The Reluctant Fundamentalist has two major characters, the prime focus of this story is the interaction between Changez the Pakistani and Bobby the American, and neither of them are what they appear to be. This interview is about a news story but in reality it is much more. Bobby is representing a super power and Changez is a basically powerless man (his only support appears to be his students) who only has his keen intelligence to defend himself and his family. Changez agrees to the interview (he really has no other choice) with Bobby but on one condition that he listen to his whole story not just bits and pieces of it.
Changez comes from an educated Lahori (old money but broke) family which is struggling to keep up with its newly rich upstart neighbors. His dad Abu (Om Puri) is a poet and Ammi (Shabana Azmi) who is dealing with their reality the best way she can. His high maintenance sister Bina (Meesha Shafi) dreams about going to America so that she can have a loft in Soho, a weekend in the Hamptons and a pair of fake American assets. ‘God Bless America,” she says. Changez who has gained admission to prestigious Princeton University later adds, “God bless America indeed. God bless its level playing fields. God bless winning.”
America provides an opportunity for Changez to bring back financial security to his family. He is certainly bright and gifted. Nearing graduation, while being interviewed for a job by his future mentor Jim (Kiefer Sutherland) representing Underwood Samson & Company a Wall Street valuation firm he is asked why he came to America? “In America, I get an equal chance to win,” says Changez.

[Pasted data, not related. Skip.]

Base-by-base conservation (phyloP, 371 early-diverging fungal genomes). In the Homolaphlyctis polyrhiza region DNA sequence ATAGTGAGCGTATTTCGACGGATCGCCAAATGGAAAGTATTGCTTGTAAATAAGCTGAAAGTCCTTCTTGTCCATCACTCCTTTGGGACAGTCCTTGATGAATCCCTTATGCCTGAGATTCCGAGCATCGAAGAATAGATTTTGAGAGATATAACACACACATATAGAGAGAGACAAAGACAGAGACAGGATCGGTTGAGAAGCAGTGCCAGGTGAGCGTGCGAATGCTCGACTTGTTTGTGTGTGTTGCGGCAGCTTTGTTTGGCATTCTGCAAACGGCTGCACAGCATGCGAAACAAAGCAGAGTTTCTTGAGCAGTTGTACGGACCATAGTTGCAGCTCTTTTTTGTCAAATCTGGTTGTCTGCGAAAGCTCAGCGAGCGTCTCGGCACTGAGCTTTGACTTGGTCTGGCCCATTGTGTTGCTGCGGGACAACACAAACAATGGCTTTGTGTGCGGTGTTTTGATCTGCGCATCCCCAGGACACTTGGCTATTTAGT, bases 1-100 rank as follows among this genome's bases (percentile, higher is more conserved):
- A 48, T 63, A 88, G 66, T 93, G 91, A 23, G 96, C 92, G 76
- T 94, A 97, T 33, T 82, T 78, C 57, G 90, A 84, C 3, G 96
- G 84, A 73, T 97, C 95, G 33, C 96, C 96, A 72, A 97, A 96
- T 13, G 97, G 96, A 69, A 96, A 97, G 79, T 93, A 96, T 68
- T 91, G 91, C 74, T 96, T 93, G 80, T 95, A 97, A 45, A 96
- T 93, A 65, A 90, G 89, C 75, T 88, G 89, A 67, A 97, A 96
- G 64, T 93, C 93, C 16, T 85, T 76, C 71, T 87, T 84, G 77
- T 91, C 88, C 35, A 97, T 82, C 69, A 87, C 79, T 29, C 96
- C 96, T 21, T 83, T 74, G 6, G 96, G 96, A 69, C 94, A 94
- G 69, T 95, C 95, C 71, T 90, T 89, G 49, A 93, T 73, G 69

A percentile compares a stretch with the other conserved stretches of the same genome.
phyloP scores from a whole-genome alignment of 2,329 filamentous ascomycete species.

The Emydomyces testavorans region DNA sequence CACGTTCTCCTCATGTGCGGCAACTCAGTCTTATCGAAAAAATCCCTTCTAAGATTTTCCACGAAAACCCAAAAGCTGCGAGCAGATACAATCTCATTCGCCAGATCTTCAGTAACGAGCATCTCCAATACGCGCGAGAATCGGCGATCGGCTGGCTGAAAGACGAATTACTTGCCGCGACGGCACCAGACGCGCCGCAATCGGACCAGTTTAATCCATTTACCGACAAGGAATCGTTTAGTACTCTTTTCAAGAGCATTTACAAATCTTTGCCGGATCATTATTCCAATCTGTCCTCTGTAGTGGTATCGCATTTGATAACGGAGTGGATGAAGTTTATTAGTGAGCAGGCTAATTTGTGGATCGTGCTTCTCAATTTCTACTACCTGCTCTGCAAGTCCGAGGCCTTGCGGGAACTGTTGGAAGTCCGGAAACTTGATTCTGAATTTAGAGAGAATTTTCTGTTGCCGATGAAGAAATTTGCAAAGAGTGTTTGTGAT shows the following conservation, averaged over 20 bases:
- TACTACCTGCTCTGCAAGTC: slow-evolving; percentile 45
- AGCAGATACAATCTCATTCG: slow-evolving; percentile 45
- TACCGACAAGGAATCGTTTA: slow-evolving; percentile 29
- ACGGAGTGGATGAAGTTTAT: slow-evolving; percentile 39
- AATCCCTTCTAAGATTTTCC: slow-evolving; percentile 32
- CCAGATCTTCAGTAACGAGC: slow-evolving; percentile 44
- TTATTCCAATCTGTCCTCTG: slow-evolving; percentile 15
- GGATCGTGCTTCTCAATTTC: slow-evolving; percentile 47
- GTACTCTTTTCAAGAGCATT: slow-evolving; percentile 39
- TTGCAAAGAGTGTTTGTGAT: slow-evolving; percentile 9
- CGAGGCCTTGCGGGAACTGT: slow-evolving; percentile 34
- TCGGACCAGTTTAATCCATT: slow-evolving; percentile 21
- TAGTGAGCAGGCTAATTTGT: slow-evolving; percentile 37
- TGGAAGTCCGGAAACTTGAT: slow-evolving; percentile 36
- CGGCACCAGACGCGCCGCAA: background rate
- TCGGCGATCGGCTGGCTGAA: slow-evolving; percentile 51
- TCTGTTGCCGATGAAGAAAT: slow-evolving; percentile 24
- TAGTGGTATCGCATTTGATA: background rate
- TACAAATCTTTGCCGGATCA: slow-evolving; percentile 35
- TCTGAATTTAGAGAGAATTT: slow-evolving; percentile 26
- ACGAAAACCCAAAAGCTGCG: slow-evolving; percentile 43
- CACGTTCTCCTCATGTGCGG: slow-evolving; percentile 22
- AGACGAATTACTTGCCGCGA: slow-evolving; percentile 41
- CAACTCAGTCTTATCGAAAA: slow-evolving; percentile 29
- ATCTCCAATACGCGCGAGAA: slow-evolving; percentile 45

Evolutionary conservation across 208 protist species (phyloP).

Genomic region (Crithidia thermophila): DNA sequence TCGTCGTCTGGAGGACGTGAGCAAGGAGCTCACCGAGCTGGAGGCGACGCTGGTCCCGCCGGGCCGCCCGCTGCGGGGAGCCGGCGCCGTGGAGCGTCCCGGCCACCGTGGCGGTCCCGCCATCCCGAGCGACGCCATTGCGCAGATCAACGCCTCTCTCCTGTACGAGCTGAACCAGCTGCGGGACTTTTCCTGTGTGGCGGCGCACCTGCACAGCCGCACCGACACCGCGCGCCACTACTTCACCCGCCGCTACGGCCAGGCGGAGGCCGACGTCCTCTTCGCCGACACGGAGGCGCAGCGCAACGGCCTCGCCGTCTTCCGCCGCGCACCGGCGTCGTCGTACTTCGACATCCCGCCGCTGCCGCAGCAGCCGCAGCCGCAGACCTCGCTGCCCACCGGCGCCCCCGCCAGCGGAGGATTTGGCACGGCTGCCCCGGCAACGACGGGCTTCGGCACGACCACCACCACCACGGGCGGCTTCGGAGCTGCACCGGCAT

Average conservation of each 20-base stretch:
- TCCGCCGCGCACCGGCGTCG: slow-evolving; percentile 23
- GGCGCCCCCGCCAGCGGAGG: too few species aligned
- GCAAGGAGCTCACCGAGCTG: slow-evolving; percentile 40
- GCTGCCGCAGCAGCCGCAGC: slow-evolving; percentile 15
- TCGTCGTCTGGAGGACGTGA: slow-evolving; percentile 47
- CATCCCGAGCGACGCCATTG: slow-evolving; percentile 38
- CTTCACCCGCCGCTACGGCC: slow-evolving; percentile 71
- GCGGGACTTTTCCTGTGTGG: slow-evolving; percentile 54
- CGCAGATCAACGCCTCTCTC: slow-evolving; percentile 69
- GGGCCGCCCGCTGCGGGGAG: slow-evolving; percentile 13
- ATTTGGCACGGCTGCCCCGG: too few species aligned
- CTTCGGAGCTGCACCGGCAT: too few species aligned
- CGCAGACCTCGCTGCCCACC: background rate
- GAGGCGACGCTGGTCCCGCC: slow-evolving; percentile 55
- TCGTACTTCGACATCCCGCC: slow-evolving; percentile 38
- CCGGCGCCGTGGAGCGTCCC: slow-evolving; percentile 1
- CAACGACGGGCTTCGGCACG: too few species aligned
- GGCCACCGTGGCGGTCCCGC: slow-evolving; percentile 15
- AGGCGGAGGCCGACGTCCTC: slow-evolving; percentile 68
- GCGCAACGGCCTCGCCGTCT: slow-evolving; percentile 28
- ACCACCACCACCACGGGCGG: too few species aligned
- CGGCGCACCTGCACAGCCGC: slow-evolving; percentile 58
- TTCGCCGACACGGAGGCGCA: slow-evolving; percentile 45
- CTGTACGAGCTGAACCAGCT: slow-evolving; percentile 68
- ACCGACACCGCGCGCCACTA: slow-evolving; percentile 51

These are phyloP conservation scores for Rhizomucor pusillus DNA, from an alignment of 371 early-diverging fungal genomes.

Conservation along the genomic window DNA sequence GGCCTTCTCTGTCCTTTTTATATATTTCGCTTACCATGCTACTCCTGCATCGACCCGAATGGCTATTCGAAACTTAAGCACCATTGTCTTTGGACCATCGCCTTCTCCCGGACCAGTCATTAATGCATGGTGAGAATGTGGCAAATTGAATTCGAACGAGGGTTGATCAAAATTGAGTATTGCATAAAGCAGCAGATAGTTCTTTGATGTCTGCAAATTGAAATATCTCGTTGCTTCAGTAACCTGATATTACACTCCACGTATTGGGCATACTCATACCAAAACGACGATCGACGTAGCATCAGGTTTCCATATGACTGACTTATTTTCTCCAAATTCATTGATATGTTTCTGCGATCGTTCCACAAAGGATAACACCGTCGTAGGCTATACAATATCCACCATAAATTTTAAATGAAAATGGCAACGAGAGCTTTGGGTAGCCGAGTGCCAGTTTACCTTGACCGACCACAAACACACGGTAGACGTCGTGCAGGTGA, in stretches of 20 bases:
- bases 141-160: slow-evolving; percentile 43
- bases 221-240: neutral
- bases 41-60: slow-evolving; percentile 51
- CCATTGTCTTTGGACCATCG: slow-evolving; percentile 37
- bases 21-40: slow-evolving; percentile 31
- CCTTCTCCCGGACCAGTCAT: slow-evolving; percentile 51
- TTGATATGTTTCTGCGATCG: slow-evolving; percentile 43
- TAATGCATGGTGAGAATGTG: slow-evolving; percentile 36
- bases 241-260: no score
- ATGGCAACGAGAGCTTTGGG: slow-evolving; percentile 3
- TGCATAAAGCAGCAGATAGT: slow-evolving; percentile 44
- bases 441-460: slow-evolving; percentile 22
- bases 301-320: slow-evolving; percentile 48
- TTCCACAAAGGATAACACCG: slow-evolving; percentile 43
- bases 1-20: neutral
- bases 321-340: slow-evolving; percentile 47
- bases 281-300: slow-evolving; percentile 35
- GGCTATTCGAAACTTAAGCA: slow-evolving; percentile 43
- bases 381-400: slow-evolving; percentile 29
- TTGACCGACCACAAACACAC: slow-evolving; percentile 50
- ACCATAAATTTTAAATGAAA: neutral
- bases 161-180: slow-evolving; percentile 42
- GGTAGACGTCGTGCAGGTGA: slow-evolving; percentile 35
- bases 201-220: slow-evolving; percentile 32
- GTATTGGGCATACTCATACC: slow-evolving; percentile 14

Changez joins and becomes a rising star at Underwood Samson and finds this success by being ruthlessly efficient. He also meets his love interest Erica (Kate Hudson) a young photographer still grieving about a love she has lost. Changez and Erica become an item. Things are going great till Jim and Changez go to the Philippines on a company assignment where Changez once again shows his magic for saving corporations money by drastically reducing their work force. It is on television in a Manila hotel room that Changez sees the Twin Towers fall on 9/11/2001 and it is from there that his American dream starts to unravel.
At the airport on his return to America he shows his Pakistani passport, is separated from his coworkers, asked to strip and is cavity searched. In many drastic ways (and some subtle ones) the America that Changez came to find success and refuge in has changed, and that change transforms him too slowly but surely. Changez, the once open-minded clean shaven (drinking) progressive starts growing a beard and the rest is the story of The Reluctant Fundamentalist.
The perpetrators of 9/11 killed many innocent people. But the results of their actions also caused misery for countless others worldwide. The war on terror (WOT) is indeed deep and dark in this story and Mira Nair has handled it with the focus and care that it deserves. This is film-making at its best (flaws and all). Imagine that the city of Lahore has almost lost its usual vibrancy and color in this movie (although Istanbul thankfully fares better). The American corporate world is equally colorless and only interested in the bottom line. Guilt and innocence is exposed here. And in the end the increasing trust deficit between countries and cultures is questioned.